It seems to me everyone is in pursuit of happiness to the detriment of everyone else. "As long as I'm happy then that's OK" seems to be the unspoken motto imprinted on some peoples' minds.
But what is happiness? And how long does it last? Once you have happiness does it stay with you for ever? Or does it run out like the last drop of coffee in your cup?
Remembering my managerial days at work, I recall that happiness is a transient state of being. If an employee is, (or believes), he is not well paid he would be unhappy. He may demand more money; or even strike with other employees and bring the work to a stand-still.
If he is then given more money commensurate with what he feels he is entitled he is no longer unhappy. But that does not necessarily, or always, mean that he is happy. He may remain in this state of being no longer unhappy until such a time when he desires more remuneration; at which point he would revert to being unhappy and start the process all over again.
So it could be said that happiness is a state of not being unhappy, and it comes and goes for varying periods of time depending on the circumstances and the individual involved.
In other words, happiness is different things to different people.
For me, happiness is waking up in the morning and finding there is no one else sleeping in the park bench beside me. I often lose my way home when I've been out with friends to the pub late at night. So we walk to each other's homes and drop each one to his home in turn. I'm often the last one to get home, and I lose my way, and end up in the park.
Happiness to a Catholic like me is a resisted temptation. But then, also when yielded to, it gives greater happiness.
Happiness to me is getting home and finding a piece of cheese in the mousetrap. This is double happiness because it means we have no mice. And also I can have some cheese and biscuits for supper.
The other day I experienced a lack of happiness when I caught my tongue in the mousetrap as I was licking the remainder of some Brie or Camembert. We use expensive cheese in our traps to attract a higher class of mice. None of those common riff-raff mice around here.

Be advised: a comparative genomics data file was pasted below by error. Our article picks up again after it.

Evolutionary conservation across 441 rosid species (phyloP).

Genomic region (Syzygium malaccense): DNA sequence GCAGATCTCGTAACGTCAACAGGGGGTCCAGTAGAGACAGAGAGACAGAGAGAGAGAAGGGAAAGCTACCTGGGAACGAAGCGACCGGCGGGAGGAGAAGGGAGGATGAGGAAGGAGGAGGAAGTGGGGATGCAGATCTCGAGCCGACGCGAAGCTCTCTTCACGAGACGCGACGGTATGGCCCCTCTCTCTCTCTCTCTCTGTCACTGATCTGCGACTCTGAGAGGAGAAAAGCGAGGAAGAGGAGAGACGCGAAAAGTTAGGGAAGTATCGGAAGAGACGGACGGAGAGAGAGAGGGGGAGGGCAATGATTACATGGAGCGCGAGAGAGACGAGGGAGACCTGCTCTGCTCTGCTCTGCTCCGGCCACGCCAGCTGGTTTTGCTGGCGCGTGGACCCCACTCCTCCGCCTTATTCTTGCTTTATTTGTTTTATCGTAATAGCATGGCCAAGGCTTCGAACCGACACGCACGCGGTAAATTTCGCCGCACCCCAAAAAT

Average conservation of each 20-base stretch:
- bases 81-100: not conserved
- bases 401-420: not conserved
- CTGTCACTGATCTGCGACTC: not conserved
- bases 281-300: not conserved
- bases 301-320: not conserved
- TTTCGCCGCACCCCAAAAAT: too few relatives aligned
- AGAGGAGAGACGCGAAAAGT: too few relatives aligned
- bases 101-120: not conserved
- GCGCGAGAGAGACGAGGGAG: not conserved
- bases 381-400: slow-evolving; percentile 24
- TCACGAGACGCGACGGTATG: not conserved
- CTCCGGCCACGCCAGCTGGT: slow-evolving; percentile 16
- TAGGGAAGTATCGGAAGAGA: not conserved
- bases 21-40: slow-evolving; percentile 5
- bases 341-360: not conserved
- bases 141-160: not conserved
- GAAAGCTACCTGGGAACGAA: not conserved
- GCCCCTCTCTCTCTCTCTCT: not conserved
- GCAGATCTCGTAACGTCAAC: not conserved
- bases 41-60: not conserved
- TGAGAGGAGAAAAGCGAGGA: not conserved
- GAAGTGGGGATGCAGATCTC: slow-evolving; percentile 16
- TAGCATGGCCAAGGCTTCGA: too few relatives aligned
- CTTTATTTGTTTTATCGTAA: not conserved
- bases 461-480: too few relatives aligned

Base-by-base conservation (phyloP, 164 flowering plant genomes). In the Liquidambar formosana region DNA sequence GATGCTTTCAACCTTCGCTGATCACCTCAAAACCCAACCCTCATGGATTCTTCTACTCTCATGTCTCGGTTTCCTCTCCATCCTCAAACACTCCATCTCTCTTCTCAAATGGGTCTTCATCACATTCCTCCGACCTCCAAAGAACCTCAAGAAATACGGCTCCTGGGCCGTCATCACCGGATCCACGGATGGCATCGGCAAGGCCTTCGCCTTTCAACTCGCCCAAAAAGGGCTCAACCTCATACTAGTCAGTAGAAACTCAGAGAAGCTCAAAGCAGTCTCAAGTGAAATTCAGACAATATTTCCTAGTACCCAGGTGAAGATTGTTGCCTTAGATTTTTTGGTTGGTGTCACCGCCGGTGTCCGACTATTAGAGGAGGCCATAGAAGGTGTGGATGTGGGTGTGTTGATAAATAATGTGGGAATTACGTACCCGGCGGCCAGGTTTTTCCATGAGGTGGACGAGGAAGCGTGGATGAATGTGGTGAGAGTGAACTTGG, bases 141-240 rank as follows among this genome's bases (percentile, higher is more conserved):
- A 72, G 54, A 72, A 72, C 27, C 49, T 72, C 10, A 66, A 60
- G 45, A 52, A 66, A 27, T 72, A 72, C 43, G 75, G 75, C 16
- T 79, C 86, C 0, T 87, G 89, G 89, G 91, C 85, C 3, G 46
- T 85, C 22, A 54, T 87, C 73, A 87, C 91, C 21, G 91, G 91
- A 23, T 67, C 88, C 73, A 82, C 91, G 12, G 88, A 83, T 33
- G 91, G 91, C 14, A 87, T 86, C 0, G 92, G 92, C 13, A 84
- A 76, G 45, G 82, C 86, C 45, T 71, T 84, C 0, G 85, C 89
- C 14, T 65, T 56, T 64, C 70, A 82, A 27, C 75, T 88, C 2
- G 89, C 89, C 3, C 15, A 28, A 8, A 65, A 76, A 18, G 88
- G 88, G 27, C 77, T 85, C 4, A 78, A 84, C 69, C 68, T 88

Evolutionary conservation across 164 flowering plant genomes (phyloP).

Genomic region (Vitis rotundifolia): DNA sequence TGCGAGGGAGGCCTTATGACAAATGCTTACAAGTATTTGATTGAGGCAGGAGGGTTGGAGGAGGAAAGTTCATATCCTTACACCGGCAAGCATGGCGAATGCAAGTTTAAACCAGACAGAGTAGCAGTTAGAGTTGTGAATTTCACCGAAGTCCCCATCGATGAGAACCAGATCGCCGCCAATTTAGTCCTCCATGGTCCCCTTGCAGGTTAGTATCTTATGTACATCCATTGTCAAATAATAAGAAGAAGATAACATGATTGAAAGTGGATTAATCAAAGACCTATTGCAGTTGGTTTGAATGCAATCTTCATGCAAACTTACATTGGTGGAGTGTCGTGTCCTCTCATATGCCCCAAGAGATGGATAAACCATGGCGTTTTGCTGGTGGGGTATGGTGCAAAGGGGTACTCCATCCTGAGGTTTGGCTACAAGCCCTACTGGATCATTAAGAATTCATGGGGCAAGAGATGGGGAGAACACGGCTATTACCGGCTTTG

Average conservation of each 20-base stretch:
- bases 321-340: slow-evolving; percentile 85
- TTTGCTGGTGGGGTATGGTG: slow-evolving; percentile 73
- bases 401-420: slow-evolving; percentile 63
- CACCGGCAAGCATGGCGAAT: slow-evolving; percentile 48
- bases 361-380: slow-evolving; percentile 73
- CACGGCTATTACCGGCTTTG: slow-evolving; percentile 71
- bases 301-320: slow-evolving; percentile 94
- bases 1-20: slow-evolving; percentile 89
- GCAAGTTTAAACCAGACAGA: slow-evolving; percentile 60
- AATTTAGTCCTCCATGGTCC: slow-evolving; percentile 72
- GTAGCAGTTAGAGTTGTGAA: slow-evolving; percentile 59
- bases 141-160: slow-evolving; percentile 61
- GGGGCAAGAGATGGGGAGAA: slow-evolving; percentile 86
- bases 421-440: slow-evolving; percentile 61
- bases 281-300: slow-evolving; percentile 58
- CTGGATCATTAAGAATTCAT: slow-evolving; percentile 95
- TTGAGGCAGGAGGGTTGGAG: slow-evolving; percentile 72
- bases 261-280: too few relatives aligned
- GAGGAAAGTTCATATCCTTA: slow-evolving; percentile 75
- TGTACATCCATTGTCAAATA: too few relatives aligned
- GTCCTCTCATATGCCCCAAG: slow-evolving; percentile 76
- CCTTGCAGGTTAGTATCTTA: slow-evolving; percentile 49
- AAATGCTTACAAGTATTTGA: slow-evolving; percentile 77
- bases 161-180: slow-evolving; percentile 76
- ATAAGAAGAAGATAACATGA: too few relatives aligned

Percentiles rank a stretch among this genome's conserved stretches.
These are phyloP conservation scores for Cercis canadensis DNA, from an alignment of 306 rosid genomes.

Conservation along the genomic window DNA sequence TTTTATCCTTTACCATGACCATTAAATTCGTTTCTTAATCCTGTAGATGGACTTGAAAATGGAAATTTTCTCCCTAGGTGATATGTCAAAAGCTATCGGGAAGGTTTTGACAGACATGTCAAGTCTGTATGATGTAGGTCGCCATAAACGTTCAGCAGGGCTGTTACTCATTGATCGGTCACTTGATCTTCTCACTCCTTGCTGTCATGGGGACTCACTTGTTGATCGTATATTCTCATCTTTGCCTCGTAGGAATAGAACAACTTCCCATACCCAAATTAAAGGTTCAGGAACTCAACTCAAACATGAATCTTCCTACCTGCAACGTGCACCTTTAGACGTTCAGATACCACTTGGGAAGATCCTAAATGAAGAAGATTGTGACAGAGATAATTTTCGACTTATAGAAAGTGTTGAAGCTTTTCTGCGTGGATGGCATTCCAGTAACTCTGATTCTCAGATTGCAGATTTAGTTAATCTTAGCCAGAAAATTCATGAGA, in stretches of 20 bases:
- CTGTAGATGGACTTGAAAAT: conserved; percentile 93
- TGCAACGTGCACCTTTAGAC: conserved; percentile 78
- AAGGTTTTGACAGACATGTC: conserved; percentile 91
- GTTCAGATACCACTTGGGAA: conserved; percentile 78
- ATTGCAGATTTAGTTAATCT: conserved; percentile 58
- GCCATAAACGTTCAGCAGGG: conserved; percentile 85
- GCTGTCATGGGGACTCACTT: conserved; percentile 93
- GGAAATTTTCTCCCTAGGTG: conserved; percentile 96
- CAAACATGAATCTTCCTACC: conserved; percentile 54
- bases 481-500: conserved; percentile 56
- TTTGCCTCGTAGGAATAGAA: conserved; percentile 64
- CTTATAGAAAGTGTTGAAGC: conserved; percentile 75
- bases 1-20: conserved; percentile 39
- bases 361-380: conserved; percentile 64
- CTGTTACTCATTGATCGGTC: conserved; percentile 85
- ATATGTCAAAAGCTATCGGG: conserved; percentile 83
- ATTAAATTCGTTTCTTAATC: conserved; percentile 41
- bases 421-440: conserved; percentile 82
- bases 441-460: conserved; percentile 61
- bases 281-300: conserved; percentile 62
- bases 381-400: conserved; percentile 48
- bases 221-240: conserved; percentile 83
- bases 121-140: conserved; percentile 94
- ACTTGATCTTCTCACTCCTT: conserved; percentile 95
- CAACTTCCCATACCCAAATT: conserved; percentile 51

Happiness to some is being recognised, loved and appreciated. The other day a man in the street recognised me. This did not make me happy because I did not recognise him. He said, "Don't you remember me?"
I looked at his face for a while, then looked at the pretty lady he was with for a longer while, but still did not recognise her. There was something vaguely familiar about her curves, but I could not put my finger on it in case he hit me.
He interrupted my admiration and said, "Do you still not recognise me?"
I replied, "I make a point of never forgetting a name or a face. But in your case I'll make an exception. Who are you?"
He said, "I'm the plumber who fixed the leek in your house three years ago! Don't you recognise my face?"
I replied, "When you look at the mirror every morning, you see your face and you recognise it. But when I look at the mirror every morning, I don't see your face. How do you expect me to recognise you? I remember the bill you sent me though!"
I doubt he was happy after that. And neither was I, remembering how much I paid him to fix the leek.
People say money can't buy happiness; but I guess it can rent it for a while. Does love bring one happiness? I tell you, happiness is when you marry a beautiful woman and then discover she has money too.
Happiness is having a large, loving, caring, close-knit family, that lives in another town far away.
Happiness is getting home and not finding a broomstick in the lounge; and mother-in-law is not here.
Happiness is the interval between disappointments.
Happiness is when your dentist says it won't hurt, then he cuts his hand on the drill.
I never really knew what happiness is until I got married; by then it was too late! (I hope she's not reading this).
I'd better stop here ... but why don't you join me in a song about happiness.